"In Manitoba, the treatment of the proceeds of these financial products upon the death of the owner is regulated by The Insurance Act, The Pension Benefits Act and The Beneficiary Designation Act (Retirement, Savings and Other Plans) (hereinafter “The Beneficiary Designation Act”). The latter provides for designation of beneficiaries to occur without the formalities required under The Wills Act."

"Recently, a gap in The Beneficiary Designation Act came to the attention of the Commission respecting beneficiary designations when plans are renewed, replaced or converted. In these situations, a new plan is created and the old plan ceases to exist. Plan beneficiary designations do not automatically roll over and a fresh beneficiary designation must be made or, upon the death of the owner of the plan, the proceeds are payable to the plan owner’s estate. A further look at the legislation and comparison with the legislation of other jurisdictions highlighted several other potential deficiencies in Manitoba’s legislative scheme."

"This Consultation Report considers possible amendments to improve the legislation and procedure related to beneficiary designations in Manitoba. Given the popularity of pension plans, registered savings plans, and other retirement savings vehicles in the marketplace today, it is important to ensure that the legislative scheme in place provides appropriate and adequate guidance to plan owners, designated beneficiaries and the legal profession. "

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Monday, April 23, 2018

CanLII Announces More Commentary

CanLII, the Canadian legal Information Institute that makes legal information content available to Canadians free of charge, has been aggressively adding commentary to its online collections in recent months.

As a recent blog post on its site explains, it is expanding its offerings of law journals, newsletters, materials from legal non-profits and law reform commissions, etc.:
"We continue to work at making sure that the Canadian legal community has the tools it needs in ways that give them the best value possible. Commentary is the next logical step. For the growing number of users of CanLII who rely only on open materials for their practice (for need or by choice), knowing that one particular law review or content provider publishes materials openly on its site or other platform is great. Having access to a list of what’s open and the possibility of searching it all at once in the same interface than where they search for primary law is better by several orders of magnitude."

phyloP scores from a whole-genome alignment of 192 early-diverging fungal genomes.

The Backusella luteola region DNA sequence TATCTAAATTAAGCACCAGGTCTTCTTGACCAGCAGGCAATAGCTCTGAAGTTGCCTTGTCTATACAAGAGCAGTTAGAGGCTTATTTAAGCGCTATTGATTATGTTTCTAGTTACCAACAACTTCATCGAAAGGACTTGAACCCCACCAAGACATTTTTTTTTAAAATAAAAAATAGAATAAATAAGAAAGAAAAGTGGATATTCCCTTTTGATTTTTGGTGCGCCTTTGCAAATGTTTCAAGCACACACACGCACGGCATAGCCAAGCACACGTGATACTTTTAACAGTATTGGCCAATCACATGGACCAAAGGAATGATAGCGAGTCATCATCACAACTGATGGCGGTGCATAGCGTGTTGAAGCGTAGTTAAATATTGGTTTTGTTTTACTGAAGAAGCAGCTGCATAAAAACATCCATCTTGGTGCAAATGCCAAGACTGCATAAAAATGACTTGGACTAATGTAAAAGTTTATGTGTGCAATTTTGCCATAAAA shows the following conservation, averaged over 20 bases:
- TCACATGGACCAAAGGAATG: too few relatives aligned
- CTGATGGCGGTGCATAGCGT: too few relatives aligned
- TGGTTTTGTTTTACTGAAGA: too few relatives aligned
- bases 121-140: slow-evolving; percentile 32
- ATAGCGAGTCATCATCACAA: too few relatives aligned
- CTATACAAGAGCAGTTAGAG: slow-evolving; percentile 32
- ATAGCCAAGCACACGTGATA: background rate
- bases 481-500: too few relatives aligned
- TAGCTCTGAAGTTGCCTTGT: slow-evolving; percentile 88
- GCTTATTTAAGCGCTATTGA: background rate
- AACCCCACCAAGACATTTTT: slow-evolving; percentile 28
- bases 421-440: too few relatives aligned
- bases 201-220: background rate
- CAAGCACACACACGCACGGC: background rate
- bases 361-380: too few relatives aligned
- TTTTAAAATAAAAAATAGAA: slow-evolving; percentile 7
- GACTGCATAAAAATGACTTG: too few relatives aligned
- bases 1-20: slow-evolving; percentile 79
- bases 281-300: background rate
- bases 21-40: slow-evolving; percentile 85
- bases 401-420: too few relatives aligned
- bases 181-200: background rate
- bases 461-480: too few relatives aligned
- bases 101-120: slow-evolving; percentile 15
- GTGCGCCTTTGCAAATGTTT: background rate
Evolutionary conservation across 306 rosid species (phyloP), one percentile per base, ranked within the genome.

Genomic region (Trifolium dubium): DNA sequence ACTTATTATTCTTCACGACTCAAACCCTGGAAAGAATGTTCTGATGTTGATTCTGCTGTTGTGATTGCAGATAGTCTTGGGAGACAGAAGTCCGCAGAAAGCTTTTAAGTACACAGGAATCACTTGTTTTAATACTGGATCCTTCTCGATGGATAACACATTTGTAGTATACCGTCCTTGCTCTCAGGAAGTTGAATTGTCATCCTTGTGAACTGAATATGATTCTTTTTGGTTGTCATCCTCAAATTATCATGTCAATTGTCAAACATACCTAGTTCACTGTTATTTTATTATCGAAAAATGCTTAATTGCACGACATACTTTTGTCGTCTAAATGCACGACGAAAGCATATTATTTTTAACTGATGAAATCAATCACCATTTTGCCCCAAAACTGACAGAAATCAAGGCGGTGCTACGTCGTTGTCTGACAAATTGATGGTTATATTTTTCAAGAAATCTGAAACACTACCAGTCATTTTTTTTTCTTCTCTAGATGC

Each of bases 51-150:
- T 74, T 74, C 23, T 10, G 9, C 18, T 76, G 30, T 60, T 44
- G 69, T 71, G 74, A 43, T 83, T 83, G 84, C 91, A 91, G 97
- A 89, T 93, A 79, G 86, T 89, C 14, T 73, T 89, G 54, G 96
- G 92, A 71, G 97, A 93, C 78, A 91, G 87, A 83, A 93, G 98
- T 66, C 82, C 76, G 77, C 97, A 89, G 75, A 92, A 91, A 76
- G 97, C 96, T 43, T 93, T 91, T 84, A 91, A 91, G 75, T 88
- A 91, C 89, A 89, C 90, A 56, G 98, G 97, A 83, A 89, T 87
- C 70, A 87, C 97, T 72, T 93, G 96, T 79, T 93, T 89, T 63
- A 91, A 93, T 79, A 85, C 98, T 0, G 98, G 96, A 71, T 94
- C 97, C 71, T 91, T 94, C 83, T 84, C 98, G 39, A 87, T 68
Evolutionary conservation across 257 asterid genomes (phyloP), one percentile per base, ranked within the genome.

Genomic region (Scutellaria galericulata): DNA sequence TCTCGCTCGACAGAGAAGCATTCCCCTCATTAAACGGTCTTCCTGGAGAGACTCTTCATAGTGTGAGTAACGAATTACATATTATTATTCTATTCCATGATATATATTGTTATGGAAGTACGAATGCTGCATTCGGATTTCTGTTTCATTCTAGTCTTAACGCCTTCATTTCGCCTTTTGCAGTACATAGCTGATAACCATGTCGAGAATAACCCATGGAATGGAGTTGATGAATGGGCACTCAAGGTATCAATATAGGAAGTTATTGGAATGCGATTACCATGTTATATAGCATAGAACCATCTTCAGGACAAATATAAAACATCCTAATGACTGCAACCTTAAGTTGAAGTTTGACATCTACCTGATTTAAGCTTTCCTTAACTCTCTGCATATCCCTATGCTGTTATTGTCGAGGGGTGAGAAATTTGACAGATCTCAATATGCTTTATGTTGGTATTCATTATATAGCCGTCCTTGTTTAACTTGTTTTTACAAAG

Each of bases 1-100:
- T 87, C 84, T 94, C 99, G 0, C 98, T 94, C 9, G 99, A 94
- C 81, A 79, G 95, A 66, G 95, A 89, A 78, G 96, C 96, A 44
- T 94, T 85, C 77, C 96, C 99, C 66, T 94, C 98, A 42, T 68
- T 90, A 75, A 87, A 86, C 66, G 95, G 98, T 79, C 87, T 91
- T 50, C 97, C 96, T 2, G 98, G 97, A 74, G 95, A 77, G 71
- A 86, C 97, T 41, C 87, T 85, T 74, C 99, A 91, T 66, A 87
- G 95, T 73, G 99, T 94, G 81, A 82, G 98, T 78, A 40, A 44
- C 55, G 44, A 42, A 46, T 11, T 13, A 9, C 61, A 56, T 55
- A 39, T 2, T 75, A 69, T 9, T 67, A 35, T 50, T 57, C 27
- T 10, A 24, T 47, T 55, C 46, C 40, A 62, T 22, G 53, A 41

"In short, publishing more commentary on CanLII will facilitate improved access and discoverability of existing secondary content that’s currently published around the web, which will help this valuable content become more integrated into researchers regular processes."

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posted by Michel-Adrien at 6:26 pm 0 comments links to this post

Report on Higher Education Inter-Library Loan Management Benchmarks

New York-based Primary Research Group has released a report entitled Higher Education Inter-Library Loan Management Benchmarks, 2018:
"The study presents data from 39 colleges and universities predominantly from the USA but also from the UK, France, Spain, Denmark, Israel and New Zealand, among other countries.  The 160+ page comprehensive study presents detailed data on budgets, staffing, borrowing and lending, turnaround time, technology use, consortia and partnerships, revenues and costs, eBook lending, special collections lending, audio-visual materials lending and much else ..."

"Just a few of the report’s many findings are that:
  • The vast majority of respondents reported that ILL staffing has stayed the same over the last three years.
  • Only 10% participated in international agreements or consortia.
  • For borrowing requests fulfilled through transfer of paper resources by post or courier, the average turnaround time for articles is between 6 and 7 days and for books is between 7 and 8 days."
Print and PDF versions are available for $112.00 (US). Site licenses are also available.

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Thursday, April 19, 2018

Getting to Know the Index to Foreign Legal Periodicals Part Two

This is a follow-up to the February 26, 2018 post entitled Getting to Know the Index to Foreign Legal Periodicals.

The Index has been around since 1960 and is now available on the HeinOnline platform.

In this 2nd post, DipLawMatic Dialogues, the blog published by the Foreign, Comparative, and International Law Special Interest Group of the American Association of Law Libraries, looks at the breadth and scope of the database: